“Over the course of 2.5 million miles, we’ve successfully demonstrated that our self-driving trucks can withstand the harsh environment of long-haul trucking from both a platform integrity and a software perspective.

“This truck fundamentally demonstrates that we’ve done the work necessary to safely handle driverless operations. While we continue to work with leading truck manufacturers, the technology we developed is deployment-ready, uncoupled from OEM timelines and truck manufacturer-agnostic, which allows us to move fast while keeping safety at the forefront.”

Sixth generation: safety critical redundancy

  • Braking. While traditional trucks feature redundant braking systems, Kodiak is taking it one step further in the interest of safety. Kodiak’s pneumatic braking system consists of three individual brake actuators simultaneously controlled by Kodiak’s proprietary software. Should any of the braking actuators fail, the backup systems can prevent loss of control and bring the truck to a safe stop.
  • Steering. The dual-redundant steering system includes two redundant ZF actuators controlled by Kodiak’s safety system. Based on Kodiak’s safety analysis, should the primary steering actuator experience any type of failure, the steering system seamlessly switches to the secondary actuator to maintain full control without compromising the vehicle dynamics and move the vehicle into a safe state.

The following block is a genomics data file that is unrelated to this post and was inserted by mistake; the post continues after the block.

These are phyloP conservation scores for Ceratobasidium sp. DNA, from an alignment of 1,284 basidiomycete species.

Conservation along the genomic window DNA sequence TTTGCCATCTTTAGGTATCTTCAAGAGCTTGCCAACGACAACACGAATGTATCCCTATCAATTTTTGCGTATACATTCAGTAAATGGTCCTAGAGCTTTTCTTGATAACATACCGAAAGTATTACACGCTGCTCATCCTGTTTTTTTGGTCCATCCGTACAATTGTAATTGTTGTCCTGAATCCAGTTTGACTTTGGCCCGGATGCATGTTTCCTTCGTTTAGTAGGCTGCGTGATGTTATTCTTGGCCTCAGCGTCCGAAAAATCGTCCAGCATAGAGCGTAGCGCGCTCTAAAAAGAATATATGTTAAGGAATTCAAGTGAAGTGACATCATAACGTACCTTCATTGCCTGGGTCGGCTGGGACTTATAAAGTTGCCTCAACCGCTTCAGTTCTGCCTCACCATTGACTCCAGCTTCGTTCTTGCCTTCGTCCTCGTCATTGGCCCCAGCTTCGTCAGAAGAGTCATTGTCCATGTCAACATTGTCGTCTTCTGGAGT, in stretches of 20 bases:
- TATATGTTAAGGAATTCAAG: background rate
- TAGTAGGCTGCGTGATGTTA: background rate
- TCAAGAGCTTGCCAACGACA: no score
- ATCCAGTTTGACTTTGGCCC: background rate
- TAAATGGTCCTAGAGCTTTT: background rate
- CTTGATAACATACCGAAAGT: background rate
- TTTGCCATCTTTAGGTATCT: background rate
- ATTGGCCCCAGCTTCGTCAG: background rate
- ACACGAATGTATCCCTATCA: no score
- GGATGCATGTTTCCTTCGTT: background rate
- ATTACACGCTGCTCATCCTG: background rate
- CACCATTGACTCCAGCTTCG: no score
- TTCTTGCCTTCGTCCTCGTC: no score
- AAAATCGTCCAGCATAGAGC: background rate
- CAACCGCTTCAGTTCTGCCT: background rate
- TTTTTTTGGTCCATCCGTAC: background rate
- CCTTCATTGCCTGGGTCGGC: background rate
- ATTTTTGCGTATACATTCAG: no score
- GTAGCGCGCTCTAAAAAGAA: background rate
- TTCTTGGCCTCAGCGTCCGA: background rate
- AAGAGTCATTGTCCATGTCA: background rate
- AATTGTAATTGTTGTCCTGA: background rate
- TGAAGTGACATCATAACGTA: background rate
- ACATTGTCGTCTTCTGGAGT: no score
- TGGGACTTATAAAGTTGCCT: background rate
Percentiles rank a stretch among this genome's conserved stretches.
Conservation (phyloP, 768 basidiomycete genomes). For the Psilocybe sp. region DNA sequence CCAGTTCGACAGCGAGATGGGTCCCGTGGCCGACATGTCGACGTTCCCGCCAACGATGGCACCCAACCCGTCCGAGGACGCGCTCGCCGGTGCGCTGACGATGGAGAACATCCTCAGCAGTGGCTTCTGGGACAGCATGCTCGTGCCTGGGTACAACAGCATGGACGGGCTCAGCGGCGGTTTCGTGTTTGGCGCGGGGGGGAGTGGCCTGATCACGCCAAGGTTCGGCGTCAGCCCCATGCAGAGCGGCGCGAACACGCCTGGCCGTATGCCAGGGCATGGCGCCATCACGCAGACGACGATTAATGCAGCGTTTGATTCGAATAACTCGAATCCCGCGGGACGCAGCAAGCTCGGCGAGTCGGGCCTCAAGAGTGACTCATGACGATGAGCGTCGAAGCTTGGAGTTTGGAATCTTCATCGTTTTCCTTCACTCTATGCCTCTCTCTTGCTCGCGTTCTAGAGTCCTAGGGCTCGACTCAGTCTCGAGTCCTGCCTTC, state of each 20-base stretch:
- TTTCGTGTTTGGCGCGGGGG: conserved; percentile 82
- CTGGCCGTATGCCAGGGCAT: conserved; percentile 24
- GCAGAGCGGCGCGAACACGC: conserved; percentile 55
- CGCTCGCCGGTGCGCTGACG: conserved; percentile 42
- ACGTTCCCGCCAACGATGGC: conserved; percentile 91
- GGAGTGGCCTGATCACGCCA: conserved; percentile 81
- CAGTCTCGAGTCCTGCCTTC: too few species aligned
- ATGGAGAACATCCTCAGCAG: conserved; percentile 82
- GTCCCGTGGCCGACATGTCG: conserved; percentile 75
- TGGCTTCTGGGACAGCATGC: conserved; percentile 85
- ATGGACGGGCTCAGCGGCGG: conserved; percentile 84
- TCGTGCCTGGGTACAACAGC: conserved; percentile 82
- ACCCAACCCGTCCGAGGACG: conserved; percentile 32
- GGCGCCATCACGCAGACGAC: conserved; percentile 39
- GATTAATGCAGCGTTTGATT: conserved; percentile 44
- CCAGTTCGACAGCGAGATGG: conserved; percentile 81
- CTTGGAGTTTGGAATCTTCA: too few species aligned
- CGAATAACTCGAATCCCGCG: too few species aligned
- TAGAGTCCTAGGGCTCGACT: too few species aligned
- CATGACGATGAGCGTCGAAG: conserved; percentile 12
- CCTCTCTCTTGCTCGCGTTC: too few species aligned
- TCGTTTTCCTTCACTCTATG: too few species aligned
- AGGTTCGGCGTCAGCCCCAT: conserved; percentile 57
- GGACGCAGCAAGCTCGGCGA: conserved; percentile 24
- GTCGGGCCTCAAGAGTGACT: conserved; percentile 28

• ACE System. Like Kodiak’s fourth-generation and fifth-generation trucks, the sixth-generation truck includes the Kodiak ACE, a proprietary, custom-designed, high-integrity safety computer. The ACE is responsible for ensuring that the Kodiak Driver can guide the truck to a safe “fallback” out of the flow of traffic in the unlikely event of a critical system failure.
  • Power. The sixth-generation truck includes a redundant power system, which powers the computers, sensors, actuators and all other electrical systems. The power system is split into two fully isolated subsystems that ensure all safety systems can execute a safe fallback should either fail.

Upgrades, additions and new features